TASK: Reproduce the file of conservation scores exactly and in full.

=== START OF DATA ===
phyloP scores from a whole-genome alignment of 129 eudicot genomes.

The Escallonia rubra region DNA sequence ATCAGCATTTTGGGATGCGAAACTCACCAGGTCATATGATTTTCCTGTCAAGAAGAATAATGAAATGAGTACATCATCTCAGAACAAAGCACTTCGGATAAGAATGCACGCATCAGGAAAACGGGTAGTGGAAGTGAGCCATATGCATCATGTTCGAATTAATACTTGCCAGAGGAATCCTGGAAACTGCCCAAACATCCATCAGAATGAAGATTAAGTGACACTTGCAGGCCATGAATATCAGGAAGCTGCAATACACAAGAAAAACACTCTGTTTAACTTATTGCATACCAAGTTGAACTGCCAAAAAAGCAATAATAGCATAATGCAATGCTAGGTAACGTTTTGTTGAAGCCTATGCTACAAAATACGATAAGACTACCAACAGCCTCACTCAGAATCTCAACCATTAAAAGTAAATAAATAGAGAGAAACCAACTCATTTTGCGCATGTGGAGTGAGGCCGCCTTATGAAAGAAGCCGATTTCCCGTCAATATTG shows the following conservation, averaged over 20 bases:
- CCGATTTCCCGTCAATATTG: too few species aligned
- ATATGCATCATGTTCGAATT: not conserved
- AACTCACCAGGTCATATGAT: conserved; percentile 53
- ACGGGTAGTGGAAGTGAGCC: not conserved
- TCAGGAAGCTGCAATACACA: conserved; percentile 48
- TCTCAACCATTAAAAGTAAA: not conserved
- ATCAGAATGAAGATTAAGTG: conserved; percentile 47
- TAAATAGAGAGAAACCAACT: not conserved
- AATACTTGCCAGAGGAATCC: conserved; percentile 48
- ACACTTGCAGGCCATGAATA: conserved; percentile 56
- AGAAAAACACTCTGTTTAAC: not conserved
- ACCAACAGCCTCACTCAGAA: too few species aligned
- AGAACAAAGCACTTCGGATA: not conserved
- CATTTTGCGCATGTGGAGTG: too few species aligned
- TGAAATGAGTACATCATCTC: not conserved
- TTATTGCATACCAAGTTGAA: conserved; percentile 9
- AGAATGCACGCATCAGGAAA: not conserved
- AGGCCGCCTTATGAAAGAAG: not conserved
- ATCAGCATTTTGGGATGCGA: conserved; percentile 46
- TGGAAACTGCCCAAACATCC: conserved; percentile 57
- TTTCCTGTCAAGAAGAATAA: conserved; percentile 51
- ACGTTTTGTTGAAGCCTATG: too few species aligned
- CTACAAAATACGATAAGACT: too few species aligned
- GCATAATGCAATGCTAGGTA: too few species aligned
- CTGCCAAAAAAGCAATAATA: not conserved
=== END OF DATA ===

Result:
phyloP scores from a whole-genome alignment of 129 eudicot genomes.

The Escallonia rubra region DNA sequence ATCAGCATTTTGGGATGCGAAACTCACCAGGTCATATGATTTTCCTGTCAAGAAGAATAATGAAATGAGTACATCATCTCAGAACAAAGCACTTCGGATAAGAATGCACGCATCAGGAAAACGGGTAGTGGAAGTGAGCCATATGCATCATGTTCGAATTAATACTTGCCAGAGGAATCCTGGAAACTGCCCAAACATCCATCAGAATGAAGATTAAGTGACACTTGCAGGCCATGAATATCAGGAAGCTGCAATACACAAGAAAAACACTCTGTTTAACTTATTGCATACCAAGTTGAACTGCCAAAAAAGCAATAATAGCATAATGCAATGCTAGGTAACGTTTTGTTGAAGCCTATGCTACAAAATACGATAAGACTACCAACAGCCTCACTCAGAATCTCAACCATTAAAAGTAAATAAATAGAGAGAAACCAACTCATTTTGCGCATGTGGAGTGAGGCCGCCTTATGAAAGAAGCCGATTTCCCGTCAATATTG shows the following conservation, averaged over 20 bases:
- CCGATTTCCCGTCAATATTG: too few species aligned
- ATATGCATCATGTTCGAATT: not conserved
- AACTCACCAGGTCATATGAT: conserved; percentile 53
- ACGGGTAGTGGAAGTGAGCC: not conserved
- TCAGGAAGCTGCAATACACA: conserved; percentile 48
- TCTCAACCATTAAAAGTAAA: not conserved
- ATCAGAATGAAGATTAAGTG: conserved; percentile 47
- TAAATAGAGAGAAACCAACT: not conserved
- AATACTTGCCAGAGGAATCC: conserved; percentile 48
- ACACTTGCAGGCCATGAATA: conserved; percentile 56
- AGAAAAACACTCTGTTTAAC: not conserved
- ACCAACAGCCTCACTCAGAA: too few species aligned
- AGAACAAAGCACTTCGGATA: not conserved
- CATTTTGCGCATGTGGAGTG: too few species aligned
- TGAAATGAGTACATCATCTC: not conserved
- TTATTGCATACCAAGTTGAA: conserved; percentile 9
- AGAATGCACGCATCAGGAAA: not conserved
- AGGCCGCCTTATGAAAGAAG: not conserved
- ATCAGCATTTTGGGATGCGA: conserved; percentile 46
- TGGAAACTGCCCAAACATCC: conserved; percentile 57
- TTTCCTGTCAAGAAGAATAA: conserved; percentile 51
- ACGTTTTGTTGAAGCCTATG: too few species aligned
- CTACAAAATACGATAAGACT: too few species aligned
- GCATAATGCAATGCTAGGTA: too few species aligned
- CTGCCAAAAAAGCAATAATA: not conserved